This chapter focuses on law schools themselves and a few of their components: law students and professors. The opening section is about looking at law school as a total institution and dissects how a law student is treated throughout their studies. It speaks first of the entrance into law school, and how one must transform. The main focus here is just that, the transformation out of what a student once knew: how he learned, how he spoke, how he thought, how he lived everyday life and into a law student. I actually found this whole discussion to be quite interesting.

The second section is comparing and contrasting how a law school and the legal education it provides is hierarchal. It also notes how the entrance into law schools, the students within law schools, the faculty that makes up law schools and the occupation law students take after school and where they take those occupations are all forms of hierarchy.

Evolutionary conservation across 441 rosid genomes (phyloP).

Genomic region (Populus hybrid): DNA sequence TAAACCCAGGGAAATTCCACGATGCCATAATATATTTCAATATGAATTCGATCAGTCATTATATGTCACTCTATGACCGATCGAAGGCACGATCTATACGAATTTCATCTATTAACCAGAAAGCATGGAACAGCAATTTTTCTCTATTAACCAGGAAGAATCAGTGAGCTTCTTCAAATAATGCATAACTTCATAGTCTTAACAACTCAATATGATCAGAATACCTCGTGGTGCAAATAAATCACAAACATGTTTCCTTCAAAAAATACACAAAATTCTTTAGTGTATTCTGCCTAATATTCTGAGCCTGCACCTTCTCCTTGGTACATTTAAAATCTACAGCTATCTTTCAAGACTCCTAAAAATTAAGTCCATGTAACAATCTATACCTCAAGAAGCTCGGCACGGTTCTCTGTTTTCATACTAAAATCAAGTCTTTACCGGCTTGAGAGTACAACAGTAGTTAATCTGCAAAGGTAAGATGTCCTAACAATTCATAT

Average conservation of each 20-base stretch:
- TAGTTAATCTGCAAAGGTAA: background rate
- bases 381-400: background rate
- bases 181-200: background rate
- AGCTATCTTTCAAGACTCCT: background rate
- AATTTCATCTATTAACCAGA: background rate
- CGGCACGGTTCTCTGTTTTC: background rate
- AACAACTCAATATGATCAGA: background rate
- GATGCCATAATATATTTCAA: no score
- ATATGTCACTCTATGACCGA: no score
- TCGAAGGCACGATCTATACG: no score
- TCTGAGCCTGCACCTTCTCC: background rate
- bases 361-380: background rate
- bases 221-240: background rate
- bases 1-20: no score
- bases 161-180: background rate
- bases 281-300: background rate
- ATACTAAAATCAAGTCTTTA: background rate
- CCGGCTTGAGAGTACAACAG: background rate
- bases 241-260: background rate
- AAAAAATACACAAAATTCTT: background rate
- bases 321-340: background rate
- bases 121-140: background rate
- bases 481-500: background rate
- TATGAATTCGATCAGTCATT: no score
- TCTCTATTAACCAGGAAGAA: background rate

The last section I found most interesting because it was written by a law professor. It discusses the thinking behind her situation. The article discusses the idea of race, sex, and sexuality as forms of discrimination that should not have its way in law curriculum especially since law students are trained to pick the relevant from the non-relevant in any given circumstance. The professors point here was that if these forms of discrimination are not of any relevance (as they should not be) in deciding cases, then why are law professors including them on their exam questions and so explicitly? It was a very interesting piece, very insightful.

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